OPINION: Destruction of our green county cannot be blueprint for the future
- Credit: Trevor Allen
One of Norfolk patriots’ most endearing little habits is to pay homage to all the latest fads to embrace the true spirit of progress in which they are enticingly wrapped - and then shuffle off back along the homely traditional track.
Critics call that self-delusion. I prefer to see it as a shrewd tactic at the core of a self-preservation programme designed to fend off shrill cries to “move with the times,” voiced manly by those with vested interests in items Norfolk can well do without, like manic motorways, mass tourism , even more abjectly sprawling housing estates and towering masts mucking up our glorious skyline.
Such a radically defensive approach does have its hazards, not least when jibes about being out of touch, ignoring the necessary and falling victim to rampant nostalgia degenerate all too swiftly into vitriolic abuse.
I noted dark mutterings welling up behind me recently when I cast derisive doubts over yet another “visionary” campaign to haul lag-behind Norfolk into the fast lane where ambitious areas belong. Apparently, I should have accepted it all as inevitable and irresistible.
Well, we’ve heard much of it before in the name of overdue riches, a string of transport schemes, including the much-opposed Western Link road, dualling the Acle Straight, with so many negative environmental implications, and speeding up trains between Norwich and London.
We are assured by Transport East leaders that by co-ordinating their wishes across three counties, Norfolk, Suffolk and Essex, their voices will be better heard in Whitehall, thus making funding for expensive exploits more likely. Such faith in a government bound to be struggling to even make ends meet for a considerable period must be severely tested when it comes to a 30-year draft strategy.
I did find a few crumbs of comfort in overdue moves to improve regional public transport. Even so, I refuse to believe anyone lucky enough to live in Norfolk or more delectable parts of Suffolk and Essex, could be clamouring to get to the bustling capital a few minutes faster by rail. Cheaper fares. comfortable seats and total ban on passengers loudly revealing they are on a train ought be more pressing priorities.
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Biggest flaw in the whole exercise is the way it adds to Norfolk’s glaring reputation as a “Car County” at a time when cutting down congestion, pollution seriously concerning accident figures and environmentally damaging projects demand top billing.
The eternal battle between ecology and economy, so often at the heart of soul-searching debates over future of locations like the Broads, and now an inescapable topic for constant digestion across the globe, cannot continue its one-sided slide towards destruction of nature.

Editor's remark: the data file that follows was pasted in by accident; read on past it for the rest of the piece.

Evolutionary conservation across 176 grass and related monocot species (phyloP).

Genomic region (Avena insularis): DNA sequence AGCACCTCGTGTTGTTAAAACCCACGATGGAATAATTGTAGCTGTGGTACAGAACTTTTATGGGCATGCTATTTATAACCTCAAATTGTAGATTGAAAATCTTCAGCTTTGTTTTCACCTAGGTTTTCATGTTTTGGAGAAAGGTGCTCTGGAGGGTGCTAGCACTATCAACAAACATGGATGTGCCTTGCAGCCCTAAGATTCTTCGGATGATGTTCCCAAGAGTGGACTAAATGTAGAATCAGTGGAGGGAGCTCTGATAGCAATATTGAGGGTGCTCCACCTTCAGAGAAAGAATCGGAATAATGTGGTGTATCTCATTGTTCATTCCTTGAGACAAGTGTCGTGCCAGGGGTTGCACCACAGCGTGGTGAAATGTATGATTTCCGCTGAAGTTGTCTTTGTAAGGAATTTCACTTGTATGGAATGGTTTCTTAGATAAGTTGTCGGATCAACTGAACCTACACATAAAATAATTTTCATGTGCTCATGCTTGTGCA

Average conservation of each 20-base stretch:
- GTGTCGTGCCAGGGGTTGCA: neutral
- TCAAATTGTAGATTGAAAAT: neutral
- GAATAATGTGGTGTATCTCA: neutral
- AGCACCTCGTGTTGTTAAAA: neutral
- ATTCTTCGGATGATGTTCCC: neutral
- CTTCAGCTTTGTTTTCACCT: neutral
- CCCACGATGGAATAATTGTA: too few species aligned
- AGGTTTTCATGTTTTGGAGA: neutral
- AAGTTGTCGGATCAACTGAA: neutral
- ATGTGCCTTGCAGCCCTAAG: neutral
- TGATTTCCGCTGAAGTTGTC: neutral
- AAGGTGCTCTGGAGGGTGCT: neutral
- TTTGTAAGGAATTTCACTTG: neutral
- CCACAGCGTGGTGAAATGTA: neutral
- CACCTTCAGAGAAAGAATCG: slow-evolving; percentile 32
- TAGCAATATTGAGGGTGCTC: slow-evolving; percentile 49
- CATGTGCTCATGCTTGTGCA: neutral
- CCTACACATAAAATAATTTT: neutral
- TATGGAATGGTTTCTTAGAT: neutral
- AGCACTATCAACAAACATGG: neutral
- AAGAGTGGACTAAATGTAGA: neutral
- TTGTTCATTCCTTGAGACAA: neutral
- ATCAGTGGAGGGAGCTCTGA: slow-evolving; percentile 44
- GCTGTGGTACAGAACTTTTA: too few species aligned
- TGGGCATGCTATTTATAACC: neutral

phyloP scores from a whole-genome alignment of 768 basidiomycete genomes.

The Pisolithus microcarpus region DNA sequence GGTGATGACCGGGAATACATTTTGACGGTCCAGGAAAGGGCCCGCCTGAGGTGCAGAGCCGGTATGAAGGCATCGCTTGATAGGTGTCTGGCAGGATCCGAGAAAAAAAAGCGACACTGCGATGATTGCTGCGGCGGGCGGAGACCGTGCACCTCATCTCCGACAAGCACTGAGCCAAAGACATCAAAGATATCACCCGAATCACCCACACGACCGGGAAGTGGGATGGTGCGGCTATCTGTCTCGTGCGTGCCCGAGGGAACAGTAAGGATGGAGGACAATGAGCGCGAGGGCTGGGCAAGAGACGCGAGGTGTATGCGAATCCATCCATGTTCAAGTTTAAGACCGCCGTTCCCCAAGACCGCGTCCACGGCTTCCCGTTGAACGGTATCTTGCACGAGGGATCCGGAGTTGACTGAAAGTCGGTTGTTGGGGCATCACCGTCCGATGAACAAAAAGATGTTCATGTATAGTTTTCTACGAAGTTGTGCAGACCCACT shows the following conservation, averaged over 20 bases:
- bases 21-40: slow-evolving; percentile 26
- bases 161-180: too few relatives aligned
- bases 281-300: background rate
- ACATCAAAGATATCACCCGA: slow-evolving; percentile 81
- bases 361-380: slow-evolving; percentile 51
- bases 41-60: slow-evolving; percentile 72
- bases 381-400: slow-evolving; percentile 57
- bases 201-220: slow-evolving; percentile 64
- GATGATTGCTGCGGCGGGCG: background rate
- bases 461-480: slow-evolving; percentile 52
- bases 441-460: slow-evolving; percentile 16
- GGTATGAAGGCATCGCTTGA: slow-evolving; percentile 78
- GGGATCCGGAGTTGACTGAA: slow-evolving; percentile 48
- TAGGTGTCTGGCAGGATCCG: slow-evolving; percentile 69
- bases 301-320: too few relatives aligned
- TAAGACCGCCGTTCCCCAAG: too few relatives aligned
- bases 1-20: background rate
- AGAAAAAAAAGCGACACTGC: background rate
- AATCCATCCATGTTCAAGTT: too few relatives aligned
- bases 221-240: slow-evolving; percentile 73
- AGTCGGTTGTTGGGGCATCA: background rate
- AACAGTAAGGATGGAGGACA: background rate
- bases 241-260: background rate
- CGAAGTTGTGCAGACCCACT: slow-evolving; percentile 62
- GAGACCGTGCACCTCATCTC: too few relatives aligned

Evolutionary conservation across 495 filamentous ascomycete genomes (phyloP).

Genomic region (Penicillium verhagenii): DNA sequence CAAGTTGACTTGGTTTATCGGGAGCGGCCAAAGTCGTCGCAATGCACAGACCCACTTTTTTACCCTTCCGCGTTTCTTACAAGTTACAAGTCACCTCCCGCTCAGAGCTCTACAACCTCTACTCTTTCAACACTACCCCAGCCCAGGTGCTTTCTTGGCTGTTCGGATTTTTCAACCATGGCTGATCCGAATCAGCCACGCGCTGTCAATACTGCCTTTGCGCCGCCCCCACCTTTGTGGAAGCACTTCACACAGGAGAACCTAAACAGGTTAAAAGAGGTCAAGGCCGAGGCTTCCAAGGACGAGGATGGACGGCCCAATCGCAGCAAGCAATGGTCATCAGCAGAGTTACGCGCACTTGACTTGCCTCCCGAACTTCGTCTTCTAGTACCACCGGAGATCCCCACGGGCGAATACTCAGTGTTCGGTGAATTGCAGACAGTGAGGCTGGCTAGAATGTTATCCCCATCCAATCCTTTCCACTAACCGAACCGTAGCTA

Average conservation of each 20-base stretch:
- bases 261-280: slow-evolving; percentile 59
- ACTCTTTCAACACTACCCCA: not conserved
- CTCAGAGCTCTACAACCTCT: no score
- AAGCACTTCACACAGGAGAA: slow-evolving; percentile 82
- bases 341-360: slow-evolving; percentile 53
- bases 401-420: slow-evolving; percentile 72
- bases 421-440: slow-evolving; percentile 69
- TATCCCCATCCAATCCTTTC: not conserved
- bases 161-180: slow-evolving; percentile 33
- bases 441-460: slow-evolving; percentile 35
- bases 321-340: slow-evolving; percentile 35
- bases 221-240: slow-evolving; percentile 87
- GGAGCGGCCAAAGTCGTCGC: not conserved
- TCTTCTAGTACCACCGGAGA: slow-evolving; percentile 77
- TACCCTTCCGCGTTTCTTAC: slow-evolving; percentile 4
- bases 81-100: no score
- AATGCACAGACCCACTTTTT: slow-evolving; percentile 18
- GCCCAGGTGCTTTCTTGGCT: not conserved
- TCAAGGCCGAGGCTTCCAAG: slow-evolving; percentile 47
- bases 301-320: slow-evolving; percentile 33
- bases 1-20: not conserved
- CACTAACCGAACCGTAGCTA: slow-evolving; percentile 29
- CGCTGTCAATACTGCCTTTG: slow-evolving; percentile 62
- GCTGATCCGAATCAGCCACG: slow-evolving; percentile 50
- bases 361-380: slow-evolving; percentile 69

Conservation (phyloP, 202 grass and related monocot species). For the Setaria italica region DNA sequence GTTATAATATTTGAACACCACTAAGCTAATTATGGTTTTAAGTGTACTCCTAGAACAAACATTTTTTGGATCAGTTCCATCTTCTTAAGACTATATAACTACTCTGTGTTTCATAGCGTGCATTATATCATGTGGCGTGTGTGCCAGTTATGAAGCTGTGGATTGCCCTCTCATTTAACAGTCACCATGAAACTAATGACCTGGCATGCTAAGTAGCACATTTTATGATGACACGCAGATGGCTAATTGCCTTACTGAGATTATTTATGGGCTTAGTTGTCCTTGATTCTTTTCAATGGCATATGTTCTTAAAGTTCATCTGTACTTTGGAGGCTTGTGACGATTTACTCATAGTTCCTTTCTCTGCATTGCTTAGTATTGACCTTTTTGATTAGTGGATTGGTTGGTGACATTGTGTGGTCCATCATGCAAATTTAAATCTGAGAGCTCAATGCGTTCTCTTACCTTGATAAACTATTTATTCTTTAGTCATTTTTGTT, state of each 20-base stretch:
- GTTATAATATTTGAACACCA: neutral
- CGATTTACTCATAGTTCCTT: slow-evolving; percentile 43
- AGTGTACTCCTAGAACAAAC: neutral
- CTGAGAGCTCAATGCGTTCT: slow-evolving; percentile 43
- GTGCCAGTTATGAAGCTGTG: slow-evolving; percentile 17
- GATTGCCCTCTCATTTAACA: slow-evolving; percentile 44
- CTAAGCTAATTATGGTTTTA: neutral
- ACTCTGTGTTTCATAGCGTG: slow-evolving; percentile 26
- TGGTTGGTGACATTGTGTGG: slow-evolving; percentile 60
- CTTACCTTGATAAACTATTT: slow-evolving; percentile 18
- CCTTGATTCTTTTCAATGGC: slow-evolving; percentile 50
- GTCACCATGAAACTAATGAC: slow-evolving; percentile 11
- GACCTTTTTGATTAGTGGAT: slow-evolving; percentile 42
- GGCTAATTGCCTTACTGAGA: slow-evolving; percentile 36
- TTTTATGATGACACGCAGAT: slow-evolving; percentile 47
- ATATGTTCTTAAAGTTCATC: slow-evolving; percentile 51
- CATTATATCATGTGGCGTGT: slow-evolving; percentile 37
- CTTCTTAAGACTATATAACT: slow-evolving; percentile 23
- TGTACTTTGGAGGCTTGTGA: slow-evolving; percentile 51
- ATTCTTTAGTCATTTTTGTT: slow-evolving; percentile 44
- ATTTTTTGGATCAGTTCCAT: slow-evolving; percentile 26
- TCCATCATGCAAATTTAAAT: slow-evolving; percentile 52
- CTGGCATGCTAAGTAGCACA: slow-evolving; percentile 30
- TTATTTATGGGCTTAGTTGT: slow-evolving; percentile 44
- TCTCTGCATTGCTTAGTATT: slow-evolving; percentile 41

Some of my best friends suggest I live on the battlements of Fortress Norfolk, eager to repel all bringers of enlightenment to a stubbornly dark land. Such summary judgment could be based on an occasional refusal to clamber aboard the latest express roaring across the communications superhighway.
I do not drive a car. I shun mobile phones and satellite television. I prefer joined-up writing for personal letters. Yes, I’m an exception to the general rule but that’s a proud Norfolk trait worthy of some applause, surely, instead of immediate condemnation. It’s remarkable the number of people who secretly admire old-fashioned renegades but do not find it expedient to say so in public.
I met many such double-edged characters during my years as local press reporter and radio presenter, along with cheerful stints as after-dinner speaker, entertainer and a Deputy Lieutenant of Norfolk, mixing squit and polish on a proudly parochial platform.
My big advantage in discussions, both formal and off-the-cuff, with MPs, business leaders, landed gentry, councillors and anyone else tuning in was an ability to offer telling comparisons between how the old place used to be and how it has changed during my lifetime - and not always for the better.
While most of my little “Cherish Norfolk charms” sermons collected gentle smiles and nods, some listeners preferred to remind me I should be flattered so many others wanted to live among us or visit to sample one of the last outposts of civilisation. I also got the old line about Norfolk being such a big place it could take anything developers might throw at it without surrendering authentic character.
Strong worries on that score continue to be vindicated by persistent plundering of our county’s green assets by forces of unsolicited change, much of it grotesquely damaging and clearly unwarranted.
Local politicians at all level parrot each other with “ government policy” and “vital for our economy” choruses mingled with latest banal slogans about “levelling up,” “life in the fast lane” and “have your say.”
The Norfolk Resistance Movement forms the much-needed conscience of a fast-growing population most of whom are happy to grab any benefits going without giving a second thought about consequences of excessive development.